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I Can’t Stop

Bodo Korsig’s work is both funny and serious. He plays with the subconscious, the familiar, the mundane, and the miniscule. He gets you though, hitting you head on with the periphery, turning things around, stretching, reorienting.
His art can be painting, print, or sculpture. Everything is hung on the walls, some coming out a bit from the wall, such as his painted aluminum works. Even the paintings, despite their diminutive sizes, are made on very thick stretchers so they jut out into the space. This is important because these works, in order to get into your head, need to follow you a bit. In one instance, the gallery light that illuminates the piece “Erase Your Past” is placed at art height level. So, even though the work is extended from the wall slightly, the angle of the lighting reduces the shadows to a subtle, almost imperceptible detail. A clever idea since the work, which looks something like a series of interconnected irregular ovals, comes out looking like a shimmering puddle.
Korsig uses words to his advantage as well. And he has the luxury of looking at English as a second language (the artist resides in Germany), so he can play more easily with familiar phrases. Like adding the word “in” to “Life Begins in Every Second” and to “Life Stops in Every Second. This extra word gives us pause, and makes us look and look again wondering what is wrong.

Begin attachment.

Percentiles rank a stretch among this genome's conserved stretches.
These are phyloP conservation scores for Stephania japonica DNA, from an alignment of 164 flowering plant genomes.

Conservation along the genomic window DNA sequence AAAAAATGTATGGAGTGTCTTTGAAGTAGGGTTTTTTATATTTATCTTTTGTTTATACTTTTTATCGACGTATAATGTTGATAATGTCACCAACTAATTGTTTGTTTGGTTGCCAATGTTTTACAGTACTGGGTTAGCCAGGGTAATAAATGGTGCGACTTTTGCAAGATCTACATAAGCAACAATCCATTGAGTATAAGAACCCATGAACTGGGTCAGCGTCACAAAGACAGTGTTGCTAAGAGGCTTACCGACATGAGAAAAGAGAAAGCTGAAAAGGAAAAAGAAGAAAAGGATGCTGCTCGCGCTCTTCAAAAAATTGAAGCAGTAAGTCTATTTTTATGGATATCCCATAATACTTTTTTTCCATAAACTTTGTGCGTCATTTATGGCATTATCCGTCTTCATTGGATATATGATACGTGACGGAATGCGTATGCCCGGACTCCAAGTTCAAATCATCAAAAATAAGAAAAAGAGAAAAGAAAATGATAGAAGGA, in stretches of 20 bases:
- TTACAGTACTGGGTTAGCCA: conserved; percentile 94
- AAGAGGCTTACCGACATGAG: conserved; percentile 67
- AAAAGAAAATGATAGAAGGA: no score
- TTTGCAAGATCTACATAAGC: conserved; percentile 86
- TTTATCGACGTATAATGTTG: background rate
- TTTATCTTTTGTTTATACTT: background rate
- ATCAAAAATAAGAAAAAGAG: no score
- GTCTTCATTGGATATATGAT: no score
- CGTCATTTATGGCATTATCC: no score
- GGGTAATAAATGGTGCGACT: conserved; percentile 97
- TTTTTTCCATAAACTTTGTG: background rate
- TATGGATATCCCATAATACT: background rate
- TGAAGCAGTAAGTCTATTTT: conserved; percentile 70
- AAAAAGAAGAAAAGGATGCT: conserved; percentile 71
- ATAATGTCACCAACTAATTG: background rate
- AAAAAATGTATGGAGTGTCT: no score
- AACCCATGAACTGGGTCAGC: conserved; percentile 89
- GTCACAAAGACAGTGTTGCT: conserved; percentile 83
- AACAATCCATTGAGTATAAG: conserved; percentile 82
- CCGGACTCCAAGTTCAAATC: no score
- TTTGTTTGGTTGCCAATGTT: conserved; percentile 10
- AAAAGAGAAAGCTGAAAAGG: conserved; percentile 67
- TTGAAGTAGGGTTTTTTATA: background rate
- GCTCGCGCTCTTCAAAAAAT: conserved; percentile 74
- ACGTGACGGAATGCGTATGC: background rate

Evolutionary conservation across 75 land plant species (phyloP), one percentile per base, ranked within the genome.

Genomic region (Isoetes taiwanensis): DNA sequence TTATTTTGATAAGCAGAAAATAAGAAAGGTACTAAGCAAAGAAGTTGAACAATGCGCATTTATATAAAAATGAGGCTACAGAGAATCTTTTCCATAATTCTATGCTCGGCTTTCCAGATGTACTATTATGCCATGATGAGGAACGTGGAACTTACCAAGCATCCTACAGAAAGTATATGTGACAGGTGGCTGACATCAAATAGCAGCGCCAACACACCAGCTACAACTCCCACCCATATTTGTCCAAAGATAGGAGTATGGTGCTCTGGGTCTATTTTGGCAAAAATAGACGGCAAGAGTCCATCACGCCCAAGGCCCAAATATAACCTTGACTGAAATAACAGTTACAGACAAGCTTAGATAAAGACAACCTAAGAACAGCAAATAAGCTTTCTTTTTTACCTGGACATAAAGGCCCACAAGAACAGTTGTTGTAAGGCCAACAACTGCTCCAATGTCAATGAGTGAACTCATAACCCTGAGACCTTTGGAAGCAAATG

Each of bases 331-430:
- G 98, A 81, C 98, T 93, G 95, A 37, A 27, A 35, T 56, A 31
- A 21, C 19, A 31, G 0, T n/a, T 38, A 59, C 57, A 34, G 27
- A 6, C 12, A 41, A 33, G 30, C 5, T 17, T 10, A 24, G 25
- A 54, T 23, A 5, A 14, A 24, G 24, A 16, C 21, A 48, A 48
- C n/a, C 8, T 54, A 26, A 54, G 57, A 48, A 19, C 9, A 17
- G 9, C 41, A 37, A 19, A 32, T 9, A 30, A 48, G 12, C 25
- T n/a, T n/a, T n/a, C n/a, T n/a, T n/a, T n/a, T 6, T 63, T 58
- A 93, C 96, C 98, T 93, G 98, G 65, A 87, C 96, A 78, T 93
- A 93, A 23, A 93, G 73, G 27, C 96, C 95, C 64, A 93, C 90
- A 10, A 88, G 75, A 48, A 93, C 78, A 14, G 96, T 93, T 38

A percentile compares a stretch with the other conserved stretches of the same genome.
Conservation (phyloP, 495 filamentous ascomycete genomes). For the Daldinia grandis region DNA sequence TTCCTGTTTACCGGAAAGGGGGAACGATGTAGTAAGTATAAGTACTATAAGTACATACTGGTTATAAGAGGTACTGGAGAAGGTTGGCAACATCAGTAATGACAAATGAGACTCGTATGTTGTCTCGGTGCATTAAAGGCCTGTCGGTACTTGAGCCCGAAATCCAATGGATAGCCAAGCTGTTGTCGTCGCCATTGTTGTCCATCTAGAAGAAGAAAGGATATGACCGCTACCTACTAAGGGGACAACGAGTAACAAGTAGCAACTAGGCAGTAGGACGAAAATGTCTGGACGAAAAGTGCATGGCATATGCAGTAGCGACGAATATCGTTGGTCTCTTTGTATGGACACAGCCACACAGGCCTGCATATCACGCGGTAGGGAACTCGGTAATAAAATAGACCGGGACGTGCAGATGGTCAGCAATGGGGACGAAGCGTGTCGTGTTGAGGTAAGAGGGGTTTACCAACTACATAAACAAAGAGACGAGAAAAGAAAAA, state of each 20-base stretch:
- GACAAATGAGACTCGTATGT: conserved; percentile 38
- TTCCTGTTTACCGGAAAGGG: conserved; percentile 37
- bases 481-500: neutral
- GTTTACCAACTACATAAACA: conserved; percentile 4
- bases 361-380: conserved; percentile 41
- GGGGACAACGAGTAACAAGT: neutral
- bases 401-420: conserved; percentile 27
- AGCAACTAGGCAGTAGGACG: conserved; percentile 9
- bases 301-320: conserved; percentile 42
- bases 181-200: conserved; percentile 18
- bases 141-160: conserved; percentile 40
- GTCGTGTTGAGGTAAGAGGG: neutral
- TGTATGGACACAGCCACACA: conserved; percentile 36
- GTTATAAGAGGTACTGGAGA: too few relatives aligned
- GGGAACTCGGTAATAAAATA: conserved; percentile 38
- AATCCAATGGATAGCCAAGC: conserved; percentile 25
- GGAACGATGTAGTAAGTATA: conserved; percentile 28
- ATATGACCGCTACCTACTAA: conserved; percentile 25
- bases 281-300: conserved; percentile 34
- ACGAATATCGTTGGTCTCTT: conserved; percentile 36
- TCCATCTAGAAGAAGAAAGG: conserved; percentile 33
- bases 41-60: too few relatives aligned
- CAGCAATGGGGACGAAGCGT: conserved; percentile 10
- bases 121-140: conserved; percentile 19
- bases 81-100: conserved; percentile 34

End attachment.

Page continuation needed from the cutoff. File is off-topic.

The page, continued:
The phrase “I Can’t Stop,” which is also the exhibition’s title, appears three times in one powerful triptych (detail shown above). Here are one-eyed, two-legged sperms on the left panel, a cluster of synapses in the central panel, and a creepy crawly thing on the right panel, all in silhouette, and matched up with the three primary colors: blue, yellow, and red. Hints and suggestions that Korsig is dealing with primal emotions are very apparent here, while the desire to have and to take, and the failure of many to learn from mistakes and misjudgments, are the concerns.
And there are quicker, quirkier reads to his art, such as the Jean Arp-ish, worm-like forms of “Metamorphoses,” which is quite animated but odd. And “Hidden Mind” consists of a positive/negative puzzle, a tri-pointed mass, and another cluster of double-tailed sperms. Again, Korsig plays with the familiar to get our attention, while he zings us with questions and analysis. –

May 5, 2007
D. Dominick Lombardi